(1 Corinthians 15) 12 But if it is preached that Christ has been raised from the dead, how can some of you say that there is no resurrection of the dead? 13 If there is no resurrection of the dead, then not even Christ has been raised. 14 And if Christ has not been raised, our preaching is useless and so is your faith. 15 More than that, we are then found to be false witnesses about God, for we have testified about God that he raised Christ from the dead. But he did not raise him if in fact the dead are not raised. 16 For if the dead are not raised, then Christ has not been raised either. 17 And if Christ has not been raised, your faith is futile; you are still in your sins.
    He then goes into an insistence that the resurrection is "spiritual" not physical, which . . .
    No he doesn't.
    Yes, he does. Here, I'll prove it:

    8 Then those also who have died[e] in Christ have perished. 19 If for this life only we have hoped in Christ, we are of all people most to be pitied.

    20 But in fact Christ has been raised from the dead, the first fruits of those who have died.[f] 21 For since death came through a human being, the resurrection of the dead has also come through a human being; 22 for as all die in Adam, so all will be made alive in Christ. 23 But each in his own order: Christ the first fruits, then at his coming those who belong to Christ. 24 Then comes the end,[g] when he hands over the kingdom to God the Father, after he has destroyed every ruler and every authority and power. 25 For he must reign until he has put all his enemies under his feet. 26 The last enemy to be destroyed is death. 27 For “God[h] has put all things in subjection under his feet.” But when it says, “All things are put in subjection,” it is plain that this does not include the one who put all things in subjection under him. 28 When all things are subjected to him, then the Son himself will also be subjected to the one who put all things in subjection under him, so that God may be all in all.

    29 Otherwise, what will those people do who receive baptism on behalf of the dead? If the dead are not raised at all, why are people baptized on their behalf?

    30 And why are we putting ourselves in danger every hour? 31 I die every day! That is as certain, brothers and sisters,[i] as my boasting of you—a boast that I make in Christ Jesus our Lord. 32 If with merely human hopes I fought with wild animals at Ephesus, what would I have gained by it? If the dead are not raised,

    “Let us eat and drink,
    for tomorrow we die.”

    33 Do not be deceived:

    “Bad company ruins good morals.”

    34 Come to a sober and right mind, and sin no more; for some people have no knowledge of God. I say this to your shame.

    The Resurrection Body
    35 But someone will ask, “How are the dead raised? With what kind of body do they come?” 36 Fool! What you sow does not come to life unless it dies. 37 And as for what you sow, you do not sow the body that is to be, but a bare seed, perhaps of wheat or of some other grain. 38 But God gives it a body as he has chosen, and to each kind of seed its own body. 39 Not all flesh is alike, but there is one flesh for human beings, another for animals, another for birds, and another for fish. 40 There are both heavenly bodies and earthly bodies, but the glory of the heavenly is one thing, and that of the earthly is another. 41 There is one glory of the sun, and another glory of the moon, and another glory of the stars; indeed, star differs from star in glory.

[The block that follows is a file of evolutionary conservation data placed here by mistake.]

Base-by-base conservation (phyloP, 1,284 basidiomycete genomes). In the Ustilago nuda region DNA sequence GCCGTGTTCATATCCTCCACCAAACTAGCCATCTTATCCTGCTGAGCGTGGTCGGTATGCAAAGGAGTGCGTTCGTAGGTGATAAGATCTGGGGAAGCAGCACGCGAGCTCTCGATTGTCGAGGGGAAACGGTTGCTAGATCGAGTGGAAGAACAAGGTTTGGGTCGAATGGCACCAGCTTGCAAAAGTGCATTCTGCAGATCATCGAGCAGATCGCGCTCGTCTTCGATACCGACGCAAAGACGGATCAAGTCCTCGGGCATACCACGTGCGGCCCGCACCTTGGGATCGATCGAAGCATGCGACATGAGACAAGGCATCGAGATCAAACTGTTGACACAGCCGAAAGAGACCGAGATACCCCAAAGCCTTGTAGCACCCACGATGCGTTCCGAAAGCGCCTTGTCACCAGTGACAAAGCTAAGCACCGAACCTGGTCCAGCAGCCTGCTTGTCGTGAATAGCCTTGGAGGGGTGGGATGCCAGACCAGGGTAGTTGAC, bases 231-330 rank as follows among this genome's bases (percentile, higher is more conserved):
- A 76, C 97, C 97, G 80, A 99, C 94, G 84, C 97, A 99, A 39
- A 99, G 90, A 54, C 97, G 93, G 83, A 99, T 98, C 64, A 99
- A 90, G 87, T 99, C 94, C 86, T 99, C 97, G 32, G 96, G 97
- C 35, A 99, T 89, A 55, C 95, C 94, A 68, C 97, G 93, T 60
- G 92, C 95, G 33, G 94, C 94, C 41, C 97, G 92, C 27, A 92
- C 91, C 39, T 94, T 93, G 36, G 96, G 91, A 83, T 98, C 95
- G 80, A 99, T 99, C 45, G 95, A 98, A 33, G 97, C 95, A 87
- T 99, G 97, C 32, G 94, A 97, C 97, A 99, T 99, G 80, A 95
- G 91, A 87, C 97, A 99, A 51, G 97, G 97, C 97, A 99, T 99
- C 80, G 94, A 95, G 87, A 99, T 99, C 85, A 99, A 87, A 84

42 So it is with the resurrection of the dead. What is sown is perishable, what is raised is imperishable. 43 It is sown in dishonor, it is raised in glory. It is sown in weakness, it is raised in power. 44 It is sown a physical body, it is raised a spiritual body. If there is a physical body, there is also a spiritual body. 45 Thus it is written, “The first man, Adam, became a living being”; the last Adam became a life-giving spirit. 46 But it is not the spiritual that is first, but the physical, and then the spiritual. 47 The first man was from the earth, a man of dust; the second man is[j] from heaven. 48 As was the man of dust, so are those who are of the dust; and as is the man of heaven, so are those who are of heaven. 49 Just as we have borne the image of the man of dust, we will[k] also bear the image of the man of heaven.

    50 What I am saying, brothers and sisters,[l] is this: flesh and blood cannot inherit the kingdom of God, nor does the perishable inherit the imperishable.
    Unquestionably states categorically that "flesh and blood cannot inherit the kindgom of God."

    Regardless, no one believed him, which is why he had to write the letter in the first damn place. And we apparently have corroboration of this fact in Lucian, who confirmed that in 165 CE "Christians" were still just a bunch of Jews who worshipped a man (not a god) who was killed (not resurrected).

    ETA: I did not see any response to the fact that GMatthew embellished GMark and now, just fifteen or so years later, Jesus granted his disciples the power to raise the dead.

    Did I just miss it in all the nonsense I had to skip over?
    Last edited by Koyaanisqatsi; 04-24-2019 at 07:44 PM.